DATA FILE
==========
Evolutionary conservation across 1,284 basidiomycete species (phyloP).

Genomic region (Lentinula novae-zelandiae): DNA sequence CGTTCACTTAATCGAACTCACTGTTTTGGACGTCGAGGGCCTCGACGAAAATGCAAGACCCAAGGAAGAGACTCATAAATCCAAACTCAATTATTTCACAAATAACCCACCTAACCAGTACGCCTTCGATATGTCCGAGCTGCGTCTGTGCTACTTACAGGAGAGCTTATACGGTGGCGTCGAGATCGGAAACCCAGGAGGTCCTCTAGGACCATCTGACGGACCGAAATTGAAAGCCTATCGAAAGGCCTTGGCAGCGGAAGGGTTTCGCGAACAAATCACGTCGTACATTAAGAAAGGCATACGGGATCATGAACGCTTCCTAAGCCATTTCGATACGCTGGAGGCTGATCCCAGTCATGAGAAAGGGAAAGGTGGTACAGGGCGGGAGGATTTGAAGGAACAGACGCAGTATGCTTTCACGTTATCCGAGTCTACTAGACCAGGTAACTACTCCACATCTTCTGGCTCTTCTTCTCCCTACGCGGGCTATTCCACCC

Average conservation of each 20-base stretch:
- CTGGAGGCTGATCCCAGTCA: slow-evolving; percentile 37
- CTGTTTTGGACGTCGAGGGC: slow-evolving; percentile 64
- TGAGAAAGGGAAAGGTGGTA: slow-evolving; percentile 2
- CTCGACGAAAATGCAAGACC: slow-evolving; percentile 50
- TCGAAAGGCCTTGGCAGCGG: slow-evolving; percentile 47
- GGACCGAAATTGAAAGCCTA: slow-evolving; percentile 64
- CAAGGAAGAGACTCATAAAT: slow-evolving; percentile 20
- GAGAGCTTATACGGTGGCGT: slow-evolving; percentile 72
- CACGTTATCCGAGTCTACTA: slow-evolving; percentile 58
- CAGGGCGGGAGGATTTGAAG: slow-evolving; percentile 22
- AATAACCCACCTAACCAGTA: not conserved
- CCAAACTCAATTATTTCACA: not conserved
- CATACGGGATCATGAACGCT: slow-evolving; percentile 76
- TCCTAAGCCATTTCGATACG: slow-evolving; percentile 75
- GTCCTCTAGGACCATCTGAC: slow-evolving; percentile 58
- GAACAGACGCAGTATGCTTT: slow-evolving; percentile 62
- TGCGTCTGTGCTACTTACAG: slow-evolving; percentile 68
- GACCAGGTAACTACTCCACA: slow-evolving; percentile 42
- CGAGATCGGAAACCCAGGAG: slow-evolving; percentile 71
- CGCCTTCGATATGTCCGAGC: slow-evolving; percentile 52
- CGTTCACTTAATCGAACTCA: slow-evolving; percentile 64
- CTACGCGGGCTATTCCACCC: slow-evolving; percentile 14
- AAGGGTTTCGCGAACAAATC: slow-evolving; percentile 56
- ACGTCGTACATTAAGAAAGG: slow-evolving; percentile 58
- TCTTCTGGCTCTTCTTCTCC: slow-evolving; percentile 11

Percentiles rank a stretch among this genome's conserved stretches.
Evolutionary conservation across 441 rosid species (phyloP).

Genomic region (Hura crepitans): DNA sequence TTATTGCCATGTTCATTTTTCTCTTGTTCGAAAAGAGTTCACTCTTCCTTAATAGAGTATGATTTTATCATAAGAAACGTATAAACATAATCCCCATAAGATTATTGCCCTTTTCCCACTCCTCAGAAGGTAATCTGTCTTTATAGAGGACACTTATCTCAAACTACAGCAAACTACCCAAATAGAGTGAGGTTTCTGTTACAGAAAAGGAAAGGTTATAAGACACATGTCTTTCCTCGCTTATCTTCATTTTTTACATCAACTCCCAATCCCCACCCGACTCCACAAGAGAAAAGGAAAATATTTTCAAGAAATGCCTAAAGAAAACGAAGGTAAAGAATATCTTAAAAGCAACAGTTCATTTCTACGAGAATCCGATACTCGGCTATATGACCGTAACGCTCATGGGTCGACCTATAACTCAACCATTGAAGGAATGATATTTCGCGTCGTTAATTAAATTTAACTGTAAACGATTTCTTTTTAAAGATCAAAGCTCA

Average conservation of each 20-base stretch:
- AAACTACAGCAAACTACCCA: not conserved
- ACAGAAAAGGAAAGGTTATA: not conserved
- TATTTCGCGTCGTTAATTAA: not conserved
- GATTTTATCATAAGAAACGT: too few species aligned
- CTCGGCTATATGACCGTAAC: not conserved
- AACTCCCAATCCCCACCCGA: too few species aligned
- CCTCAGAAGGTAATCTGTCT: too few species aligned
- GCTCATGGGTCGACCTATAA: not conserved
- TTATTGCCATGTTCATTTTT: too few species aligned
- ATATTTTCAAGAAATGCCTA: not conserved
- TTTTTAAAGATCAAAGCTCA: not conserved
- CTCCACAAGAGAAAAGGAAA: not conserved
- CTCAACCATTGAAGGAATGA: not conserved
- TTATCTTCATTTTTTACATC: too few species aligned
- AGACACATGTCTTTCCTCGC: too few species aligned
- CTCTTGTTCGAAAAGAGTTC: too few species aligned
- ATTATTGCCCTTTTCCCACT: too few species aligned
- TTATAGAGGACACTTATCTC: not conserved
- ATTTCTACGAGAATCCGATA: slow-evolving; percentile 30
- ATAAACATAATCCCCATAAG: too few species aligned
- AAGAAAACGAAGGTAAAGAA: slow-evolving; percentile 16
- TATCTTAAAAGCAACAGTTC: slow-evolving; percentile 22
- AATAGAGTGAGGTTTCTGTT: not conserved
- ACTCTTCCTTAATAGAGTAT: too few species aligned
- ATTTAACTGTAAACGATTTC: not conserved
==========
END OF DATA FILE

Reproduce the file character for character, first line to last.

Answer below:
Evolutionary conservation across 1,284 basidiomycete species (phyloP).

Genomic region (Lentinula novae-zelandiae): DNA sequence CGTTCACTTAATCGAACTCACTGTTTTGGACGTCGAGGGCCTCGACGAAAATGCAAGACCCAAGGAAGAGACTCATAAATCCAAACTCAATTATTTCACAAATAACCCACCTAACCAGTACGCCTTCGATATGTCCGAGCTGCGTCTGTGCTACTTACAGGAGAGCTTATACGGTGGCGTCGAGATCGGAAACCCAGGAGGTCCTCTAGGACCATCTGACGGACCGAAATTGAAAGCCTATCGAAAGGCCTTGGCAGCGGAAGGGTTTCGCGAACAAATCACGTCGTACATTAAGAAAGGCATACGGGATCATGAACGCTTCCTAAGCCATTTCGATACGCTGGAGGCTGATCCCAGTCATGAGAAAGGGAAAGGTGGTACAGGGCGGGAGGATTTGAAGGAACAGACGCAGTATGCTTTCACGTTATCCGAGTCTACTAGACCAGGTAACTACTCCACATCTTCTGGCTCTTCTTCTCCCTACGCGGGCTATTCCACCC

Average conservation of each 20-base stretch:
- CTGGAGGCTGATCCCAGTCA: slow-evolving; percentile 37
- CTGTTTTGGACGTCGAGGGC: slow-evolving; percentile 64
- TGAGAAAGGGAAAGGTGGTA: slow-evolving; percentile 2
- CTCGACGAAAATGCAAGACC: slow-evolving; percentile 50
- TCGAAAGGCCTTGGCAGCGG: slow-evolving; percentile 47
- GGACCGAAATTGAAAGCCTA: slow-evolving; percentile 64
- CAAGGAAGAGACTCATAAAT: slow-evolving; percentile 20
- GAGAGCTTATACGGTGGCGT: slow-evolving; percentile 72
- CACGTTATCCGAGTCTACTA: slow-evolving; percentile 58
- CAGGGCGGGAGGATTTGAAG: slow-evolving; percentile 22
- AATAACCCACCTAACCAGTA: not conserved
- CCAAACTCAATTATTTCACA: not conserved
- CATACGGGATCATGAACGCT: slow-evolving; percentile 76
- TCCTAAGCCATTTCGATACG: slow-evolving; percentile 75
- GTCCTCTAGGACCATCTGAC: slow-evolving; percentile 58
- GAACAGACGCAGTATGCTTT: slow-evolving; percentile 62
- TGCGTCTGTGCTACTTACAG: slow-evolving; percentile 68
- GACCAGGTAACTACTCCACA: slow-evolving; percentile 42
- CGAGATCGGAAACCCAGGAG: slow-evolving; percentile 71
- CGCCTTCGATATGTCCGAGC: slow-evolving; percentile 52
- CGTTCACTTAATCGAACTCA: slow-evolving; percentile 64
- CTACGCGGGCTATTCCACCC: slow-evolving; percentile 14
- AAGGGTTTCGCGAACAAATC: slow-evolving; percentile 56
- ACGTCGTACATTAAGAAAGG: slow-evolving; percentile 58
- TCTTCTGGCTCTTCTTCTCC: slow-evolving; percentile 11

Percentiles rank a stretch among this genome's conserved stretches.
Evolutionary conservation across 441 rosid species (phyloP).

Genomic region (Hura crepitans): DNA sequence TTATTGCCATGTTCATTTTTCTCTTGTTCGAAAAGAGTTCACTCTTCCTTAATAGAGTATGATTTTATCATAAGAAACGTATAAACATAATCCCCATAAGATTATTGCCCTTTTCCCACTCCTCAGAAGGTAATCTGTCTTTATAGAGGACACTTATCTCAAACTACAGCAAACTACCCAAATAGAGTGAGGTTTCTGTTACAGAAAAGGAAAGGTTATAAGACACATGTCTTTCCTCGCTTATCTTCATTTTTTACATCAACTCCCAATCCCCACCCGACTCCACAAGAGAAAAGGAAAATATTTTCAAGAAATGCCTAAAGAAAACGAAGGTAAAGAATATCTTAAAAGCAACAGTTCATTTCTACGAGAATCCGATACTCGGCTATATGACCGTAACGCTCATGGGTCGACCTATAACTCAACCATTGAAGGAATGATATTTCGCGTCGTTAATTAAATTTAACTGTAAACGATTTCTTTTTAAAGATCAAAGCTCA

Average conservation of each 20-base stretch:
- AAACTACAGCAAACTACCCA: not conserved
- ACAGAAAAGGAAAGGTTATA: not conserved
- TATTTCGCGTCGTTAATTAA: not conserved
- GATTTTATCATAAGAAACGT: too few species aligned
- CTCGGCTATATGACCGTAAC: not conserved
- AACTCCCAATCCCCACCCGA: too few species aligned
- CCTCAGAAGGTAATCTGTCT: too few species aligned
- GCTCATGGGTCGACCTATAA: not conserved
- TTATTGCCATGTTCATTTTT: too few species aligned
- ATATTTTCAAGAAATGCCTA: not conserved
- TTTTTAAAGATCAAAGCTCA: not conserved
- CTCCACAAGAGAAAAGGAAA: not conserved
- CTCAACCATTGAAGGAATGA: not conserved
- TTATCTTCATTTTTTACATC: too few species aligned
- AGACACATGTCTTTCCTCGC: too few species aligned
- CTCTTGTTCGAAAAGAGTTC: too few species aligned
- ATTATTGCCCTTTTCCCACT: too few species aligned
- TTATAGAGGACACTTATCTC: not conserved
- ATTTCTACGAGAATCCGATA: slow-evolving; percentile 30
- ATAAACATAATCCCCATAAG: too few species aligned
- AAGAAAACGAAGGTAAAGAA: slow-evolving; percentile 16
- TATCTTAAAAGCAACAGTTC: slow-evolving; percentile 22
- AATAGAGTGAGGTTTCTGTT: not conserved
- ACTCTTCCTTAATAGAGTAT: too few species aligned
- ATTTAACTGTAAACGATTTC: not conserved